Health Care Profiteers: A Billion-Dollar Lobby
A study by the Center for Responsive Politics (CRP), Northwestern University and the Chicago Tribune, published in the newspaper Sunday, found that health care lobbyists have spent more than $396 million this year to influence senators and congressmen engaged in passing the health care restructuring legislation, and $862 million in 2008-2009 combined.
With the frenzy of lobbying in the last quarter of 2009, the two-year total will go well beyond $1 billion.
The drug industry alone has spent $199 million on lobbying in the first nine months of the year, which CRP said was the largest such amount ever spent by any industry on any issue. The drug lobby negotiated a deal with the White House in the spring to limit to $80 billion over ten years the amount that the drug companies would have to accept in discounts and rebates as their “contribution” to paying for the health care overhaul. Efforts by some Senate and House Democrats to impose greater costs on the industry, as much as $200 billion, have been beaten back with the support of the Obama administration.
The 338 health care corporations and associations hired at least 166 former staffers and 13 former members of the nine congressional leadership offices and five committees with a role in shaping health care legislation. Another 112 former staffers worked as lobbyists on health care legislation for non-health care companies.
The value of such lobbying was demonstrated in the case of one former staffer for the late Massachusetts Senator Ted Kennedy, a leading liberal and chairman of one of the key Senate committees. Donal Nexon went to work for the trade association representing small and mid-size manufacturers of medical devices, and was able to reduce a proposed $40 billion tax over ten years to one only half as large—a $20 billion saving that dwarfs the lobbying expense.
Top staffers and former congressmen can count on tripling or quadrupling their incomes when they leave Capitol Hill for positions with major lobbying groups.
According the figures assembled by the CRP researchers, former Democratic staffers led the way in cashing in on the health care legislation, including 14 former aides to House Majority Leader Steny Hoyer and 13 former aides to Senator Max Baucus, chairman of the Finance Committee, whose draft legislation is largely intact in the bill currently going through the Senate.
The biggest single employer of insider lobbyists is the Pharmaceutical Research and Manufacturers of America, or PhRMA, which employs at least 26 former congressional aides and members. The head of PhRMA is Billy Tauzin, a Louisiana Democratic congressman who became a Republican, shepherded the Bush administration’s Medicare drug benefit through the House—a huge boondoggle for the drug companies—then retired to become the top drug industry lobbyist at an annual salary of $2.5 million.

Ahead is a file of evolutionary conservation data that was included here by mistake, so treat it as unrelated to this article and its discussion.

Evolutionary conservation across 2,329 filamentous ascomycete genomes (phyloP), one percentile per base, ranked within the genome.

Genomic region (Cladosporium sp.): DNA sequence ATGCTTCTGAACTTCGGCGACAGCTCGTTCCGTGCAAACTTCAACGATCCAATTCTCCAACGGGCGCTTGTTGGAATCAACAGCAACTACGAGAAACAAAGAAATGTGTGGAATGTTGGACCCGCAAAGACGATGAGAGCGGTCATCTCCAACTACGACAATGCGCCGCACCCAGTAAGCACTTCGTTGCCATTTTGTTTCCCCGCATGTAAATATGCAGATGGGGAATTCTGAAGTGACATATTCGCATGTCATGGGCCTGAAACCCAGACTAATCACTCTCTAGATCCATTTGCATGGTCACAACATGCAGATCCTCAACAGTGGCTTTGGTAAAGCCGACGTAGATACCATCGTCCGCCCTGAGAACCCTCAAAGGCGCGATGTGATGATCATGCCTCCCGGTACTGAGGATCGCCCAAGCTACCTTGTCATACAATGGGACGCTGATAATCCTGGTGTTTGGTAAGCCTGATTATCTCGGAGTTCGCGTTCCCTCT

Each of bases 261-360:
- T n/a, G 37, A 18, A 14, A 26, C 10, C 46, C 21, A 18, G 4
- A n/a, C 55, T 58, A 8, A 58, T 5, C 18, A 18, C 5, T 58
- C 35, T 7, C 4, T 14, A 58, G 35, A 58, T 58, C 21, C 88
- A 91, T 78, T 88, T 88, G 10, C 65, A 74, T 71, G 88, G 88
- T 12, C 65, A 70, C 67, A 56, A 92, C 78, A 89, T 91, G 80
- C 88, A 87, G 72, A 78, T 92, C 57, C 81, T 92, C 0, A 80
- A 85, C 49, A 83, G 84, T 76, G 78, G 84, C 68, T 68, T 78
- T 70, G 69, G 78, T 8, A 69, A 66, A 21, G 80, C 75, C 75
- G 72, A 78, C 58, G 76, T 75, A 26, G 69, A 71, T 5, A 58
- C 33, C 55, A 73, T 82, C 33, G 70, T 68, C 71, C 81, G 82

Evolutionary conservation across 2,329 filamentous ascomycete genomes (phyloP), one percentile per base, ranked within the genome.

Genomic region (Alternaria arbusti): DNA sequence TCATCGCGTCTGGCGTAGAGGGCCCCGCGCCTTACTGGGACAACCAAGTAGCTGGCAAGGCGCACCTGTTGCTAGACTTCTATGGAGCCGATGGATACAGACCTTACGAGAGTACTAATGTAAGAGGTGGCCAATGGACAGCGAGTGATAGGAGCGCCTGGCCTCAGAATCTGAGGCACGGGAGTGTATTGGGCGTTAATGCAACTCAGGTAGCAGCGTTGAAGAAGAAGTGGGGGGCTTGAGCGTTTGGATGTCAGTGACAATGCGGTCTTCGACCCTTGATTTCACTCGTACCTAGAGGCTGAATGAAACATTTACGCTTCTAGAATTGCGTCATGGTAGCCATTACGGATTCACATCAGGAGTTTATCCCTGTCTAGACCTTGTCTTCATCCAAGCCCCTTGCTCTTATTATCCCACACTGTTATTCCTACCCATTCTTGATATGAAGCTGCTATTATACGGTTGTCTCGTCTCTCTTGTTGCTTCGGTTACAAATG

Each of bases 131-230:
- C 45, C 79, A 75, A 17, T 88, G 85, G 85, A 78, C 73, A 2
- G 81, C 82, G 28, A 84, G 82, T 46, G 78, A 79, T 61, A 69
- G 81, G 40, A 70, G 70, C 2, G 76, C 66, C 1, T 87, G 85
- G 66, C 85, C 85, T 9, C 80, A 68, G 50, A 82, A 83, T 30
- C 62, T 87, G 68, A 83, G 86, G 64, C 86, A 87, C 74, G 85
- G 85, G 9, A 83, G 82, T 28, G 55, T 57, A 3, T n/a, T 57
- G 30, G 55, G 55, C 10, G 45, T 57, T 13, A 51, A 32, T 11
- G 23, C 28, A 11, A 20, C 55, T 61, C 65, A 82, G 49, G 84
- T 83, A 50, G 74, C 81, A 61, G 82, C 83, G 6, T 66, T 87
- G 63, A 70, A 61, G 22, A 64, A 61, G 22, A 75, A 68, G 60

These CRP figures actually understate substantially the total cash being expended to ensure that the overhaul is tailored to various corporate interests. Insurance company lobbying is not included, as the reports filed by these companies do not distinguish between lobbying on health insurance and lobbying on other insurance issues. Nor does the report consider spending by general business lobbies like the US Chamber of Commerce, the Business Roundtable, or individual corporations like Walmart.
The insurance industry is, next to the drug companies, the biggest spender on health care lobbying. Its bribes—thinly concealed as campaign contributions and “educational” expenses—have paid big dividends. The Senate bill will require at least 30 million Americans to buy health insurance, thereby becoming forced customers of the big insurers, while there will be no public option and no expansion of Medicare to compete with them.
The favorite senator of the health insurance lobby, Independent Democrat Joseph Lieberman of Connecticut, was not coincidentally the key player in ditching the public option, as he threatened to join the Republican filibuster and kill the overall legislation if the public option was not withdrawn.
Other reports give a glimpse of the vast flow of money from private corporations to Capitol Hill in the course of the health care “debate.” GlaxoSmithKline spent $2.3 million in the first half of 2009, Novartis $1.8 million, MetLife $1.7 million, Allstate $2.4 million. The American Medical Association spent $8.2 million in the first half of the year.
There are a total of 3,300 registered health care lobbyists, approximately six for every senator and congressman. Throughout the year, this force was increased at the rate of three new lobbyists each day.
The beneficiaries of the health care slush fund include both the leading opponents of the current Senate bill—Republican John McCain leads with $546,000 and Senate Minority Leader Mitch McConnell follows with $425,000—and the leading supporters, including Senator Baucus, with $413,000 in contributions. Baucus collected $3 million from health and insurance companies from 2003 to 2008, and his top contributors include Schering-Plough, New York Life, Amgen, Blue Cross and Blue Shield and the CEO of Merck.
The Washington Post described one summer meeting between Baucus and a group of health care lobbyists who included two of his former chiefs of staff: David Castagnetti, whose clients include PhRMA and America’s Health Insurance Plans, and Jeffrey A. Forbes, who represents PhRMA, Amgen, Genentech, Merck and others. A third Baucus chief of staff, Jim Messina, is now deputy White House chief of staff.